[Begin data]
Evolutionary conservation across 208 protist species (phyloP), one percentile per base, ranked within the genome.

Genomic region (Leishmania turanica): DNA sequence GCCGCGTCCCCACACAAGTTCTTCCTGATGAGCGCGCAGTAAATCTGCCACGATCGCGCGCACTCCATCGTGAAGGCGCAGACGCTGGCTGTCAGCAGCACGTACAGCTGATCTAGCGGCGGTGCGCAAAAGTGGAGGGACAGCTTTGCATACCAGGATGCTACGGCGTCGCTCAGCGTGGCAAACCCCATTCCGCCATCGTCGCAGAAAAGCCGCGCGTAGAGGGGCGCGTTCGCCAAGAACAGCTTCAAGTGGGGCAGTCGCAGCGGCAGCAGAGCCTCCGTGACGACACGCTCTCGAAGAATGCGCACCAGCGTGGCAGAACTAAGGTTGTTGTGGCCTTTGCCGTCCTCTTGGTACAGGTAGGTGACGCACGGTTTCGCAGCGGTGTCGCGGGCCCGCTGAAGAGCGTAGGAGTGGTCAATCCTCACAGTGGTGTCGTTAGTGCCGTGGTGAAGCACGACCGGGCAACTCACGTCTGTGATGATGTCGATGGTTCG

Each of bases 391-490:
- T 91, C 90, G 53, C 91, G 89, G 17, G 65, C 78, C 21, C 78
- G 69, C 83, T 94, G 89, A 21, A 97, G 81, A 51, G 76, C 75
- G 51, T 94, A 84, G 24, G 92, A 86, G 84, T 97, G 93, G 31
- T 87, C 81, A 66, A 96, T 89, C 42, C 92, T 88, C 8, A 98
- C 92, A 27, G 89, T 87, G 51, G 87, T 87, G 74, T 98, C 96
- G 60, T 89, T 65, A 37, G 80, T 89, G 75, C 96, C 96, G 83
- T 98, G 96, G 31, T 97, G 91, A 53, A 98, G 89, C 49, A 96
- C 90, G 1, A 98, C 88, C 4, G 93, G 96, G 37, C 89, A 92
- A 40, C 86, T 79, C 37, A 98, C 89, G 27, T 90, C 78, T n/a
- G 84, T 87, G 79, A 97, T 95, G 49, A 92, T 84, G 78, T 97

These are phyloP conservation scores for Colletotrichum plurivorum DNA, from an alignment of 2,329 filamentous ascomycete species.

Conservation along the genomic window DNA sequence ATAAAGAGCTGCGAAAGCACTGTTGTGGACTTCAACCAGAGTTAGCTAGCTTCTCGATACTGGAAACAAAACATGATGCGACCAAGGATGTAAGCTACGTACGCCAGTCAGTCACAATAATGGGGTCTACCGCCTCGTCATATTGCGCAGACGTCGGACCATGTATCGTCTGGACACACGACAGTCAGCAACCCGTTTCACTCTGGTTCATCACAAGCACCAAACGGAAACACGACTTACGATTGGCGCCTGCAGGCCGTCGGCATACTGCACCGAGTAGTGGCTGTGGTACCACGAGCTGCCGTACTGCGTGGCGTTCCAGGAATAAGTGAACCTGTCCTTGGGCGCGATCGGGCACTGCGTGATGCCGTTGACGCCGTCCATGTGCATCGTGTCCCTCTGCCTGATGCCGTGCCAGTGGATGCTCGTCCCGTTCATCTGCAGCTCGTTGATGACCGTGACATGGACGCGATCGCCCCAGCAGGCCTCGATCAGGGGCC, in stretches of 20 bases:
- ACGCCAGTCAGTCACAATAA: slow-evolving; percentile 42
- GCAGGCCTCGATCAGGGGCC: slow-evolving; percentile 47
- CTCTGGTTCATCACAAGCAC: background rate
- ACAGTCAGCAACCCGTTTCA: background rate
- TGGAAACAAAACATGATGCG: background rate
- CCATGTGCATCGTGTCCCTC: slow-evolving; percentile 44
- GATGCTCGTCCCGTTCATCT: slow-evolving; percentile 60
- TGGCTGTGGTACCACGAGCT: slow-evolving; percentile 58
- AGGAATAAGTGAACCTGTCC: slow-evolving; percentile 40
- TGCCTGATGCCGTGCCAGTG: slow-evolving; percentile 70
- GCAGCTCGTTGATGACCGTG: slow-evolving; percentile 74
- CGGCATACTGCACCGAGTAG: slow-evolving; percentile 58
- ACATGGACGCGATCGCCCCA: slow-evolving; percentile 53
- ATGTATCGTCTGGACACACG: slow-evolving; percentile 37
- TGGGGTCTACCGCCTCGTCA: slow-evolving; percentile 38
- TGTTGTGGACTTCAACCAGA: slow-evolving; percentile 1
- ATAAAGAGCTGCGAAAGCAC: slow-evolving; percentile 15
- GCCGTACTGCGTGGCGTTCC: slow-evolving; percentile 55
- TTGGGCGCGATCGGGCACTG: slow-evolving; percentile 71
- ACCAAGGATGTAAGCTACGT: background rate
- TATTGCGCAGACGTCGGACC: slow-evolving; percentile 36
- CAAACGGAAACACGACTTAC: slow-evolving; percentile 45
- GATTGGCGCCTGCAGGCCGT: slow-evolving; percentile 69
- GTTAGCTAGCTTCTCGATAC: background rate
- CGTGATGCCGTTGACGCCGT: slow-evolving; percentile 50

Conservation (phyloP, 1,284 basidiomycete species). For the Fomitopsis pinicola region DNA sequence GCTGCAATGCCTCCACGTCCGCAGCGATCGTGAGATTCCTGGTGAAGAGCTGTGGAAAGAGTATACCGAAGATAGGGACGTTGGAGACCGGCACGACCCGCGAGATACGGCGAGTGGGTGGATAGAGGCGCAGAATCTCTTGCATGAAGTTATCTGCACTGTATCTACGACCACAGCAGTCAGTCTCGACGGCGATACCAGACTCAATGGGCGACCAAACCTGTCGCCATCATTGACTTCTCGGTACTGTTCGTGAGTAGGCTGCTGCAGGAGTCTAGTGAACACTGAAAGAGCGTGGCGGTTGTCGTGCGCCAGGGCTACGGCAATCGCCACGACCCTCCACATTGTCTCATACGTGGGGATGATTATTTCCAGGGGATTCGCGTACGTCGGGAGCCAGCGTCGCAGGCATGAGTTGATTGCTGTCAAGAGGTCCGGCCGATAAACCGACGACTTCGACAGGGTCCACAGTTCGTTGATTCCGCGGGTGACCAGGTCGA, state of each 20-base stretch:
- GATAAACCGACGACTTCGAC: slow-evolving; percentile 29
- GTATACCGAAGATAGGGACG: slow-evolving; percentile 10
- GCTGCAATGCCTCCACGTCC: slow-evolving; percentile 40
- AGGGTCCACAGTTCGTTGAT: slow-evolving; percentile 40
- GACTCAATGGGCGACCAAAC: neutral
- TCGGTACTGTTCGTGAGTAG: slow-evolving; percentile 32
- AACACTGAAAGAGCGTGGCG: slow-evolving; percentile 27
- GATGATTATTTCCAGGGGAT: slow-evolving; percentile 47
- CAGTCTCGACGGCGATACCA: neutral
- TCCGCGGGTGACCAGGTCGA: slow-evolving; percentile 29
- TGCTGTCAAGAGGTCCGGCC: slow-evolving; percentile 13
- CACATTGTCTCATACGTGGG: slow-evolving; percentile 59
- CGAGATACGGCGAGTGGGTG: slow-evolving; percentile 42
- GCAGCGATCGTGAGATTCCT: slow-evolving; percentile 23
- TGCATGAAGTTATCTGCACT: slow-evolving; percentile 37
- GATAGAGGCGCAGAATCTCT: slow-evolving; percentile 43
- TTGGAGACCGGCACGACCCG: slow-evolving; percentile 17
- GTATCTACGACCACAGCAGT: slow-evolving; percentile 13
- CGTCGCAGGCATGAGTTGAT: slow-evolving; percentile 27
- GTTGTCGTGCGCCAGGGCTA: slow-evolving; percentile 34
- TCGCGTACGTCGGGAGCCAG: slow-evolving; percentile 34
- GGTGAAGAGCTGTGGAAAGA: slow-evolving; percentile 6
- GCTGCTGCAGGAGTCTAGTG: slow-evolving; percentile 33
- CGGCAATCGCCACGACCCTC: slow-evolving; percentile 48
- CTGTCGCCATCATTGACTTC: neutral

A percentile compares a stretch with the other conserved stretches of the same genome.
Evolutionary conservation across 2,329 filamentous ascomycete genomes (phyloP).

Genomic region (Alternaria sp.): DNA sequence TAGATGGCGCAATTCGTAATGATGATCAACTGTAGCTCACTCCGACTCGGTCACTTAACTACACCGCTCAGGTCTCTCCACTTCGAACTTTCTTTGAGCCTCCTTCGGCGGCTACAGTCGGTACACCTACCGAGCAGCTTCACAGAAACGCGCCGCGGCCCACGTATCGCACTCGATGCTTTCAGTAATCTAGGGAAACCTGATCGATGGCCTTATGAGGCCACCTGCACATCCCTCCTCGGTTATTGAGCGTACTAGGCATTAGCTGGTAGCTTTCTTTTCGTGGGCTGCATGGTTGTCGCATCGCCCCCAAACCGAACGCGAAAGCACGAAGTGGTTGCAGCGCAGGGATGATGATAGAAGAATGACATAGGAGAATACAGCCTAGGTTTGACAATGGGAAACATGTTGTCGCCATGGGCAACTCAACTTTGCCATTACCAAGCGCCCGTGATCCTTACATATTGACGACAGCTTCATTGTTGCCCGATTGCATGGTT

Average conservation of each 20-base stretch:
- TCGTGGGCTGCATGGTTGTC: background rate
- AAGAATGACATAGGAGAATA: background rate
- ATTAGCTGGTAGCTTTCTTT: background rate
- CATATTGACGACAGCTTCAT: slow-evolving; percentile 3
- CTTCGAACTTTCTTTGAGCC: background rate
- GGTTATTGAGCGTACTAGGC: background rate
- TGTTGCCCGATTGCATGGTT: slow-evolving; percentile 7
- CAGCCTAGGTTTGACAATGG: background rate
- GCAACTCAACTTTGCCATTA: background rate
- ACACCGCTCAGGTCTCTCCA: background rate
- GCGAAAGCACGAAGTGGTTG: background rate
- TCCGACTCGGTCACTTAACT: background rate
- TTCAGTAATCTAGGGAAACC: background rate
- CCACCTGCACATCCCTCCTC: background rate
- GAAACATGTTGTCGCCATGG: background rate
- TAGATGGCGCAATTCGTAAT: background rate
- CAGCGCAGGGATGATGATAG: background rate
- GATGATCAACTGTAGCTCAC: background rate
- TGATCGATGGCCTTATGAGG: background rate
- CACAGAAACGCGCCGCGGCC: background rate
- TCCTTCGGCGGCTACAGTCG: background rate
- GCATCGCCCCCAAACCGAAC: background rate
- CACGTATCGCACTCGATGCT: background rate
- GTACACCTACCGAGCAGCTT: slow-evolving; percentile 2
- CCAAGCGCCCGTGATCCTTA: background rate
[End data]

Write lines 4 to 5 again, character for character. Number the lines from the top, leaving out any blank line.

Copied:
- T 91, C 90, G 53, C 91, G 89, G 17, G 65, C 78, C 21, C 78
- G 69, C 83, T 94, G 89, A 21, A 97, G 81, A 51, G 76, C 75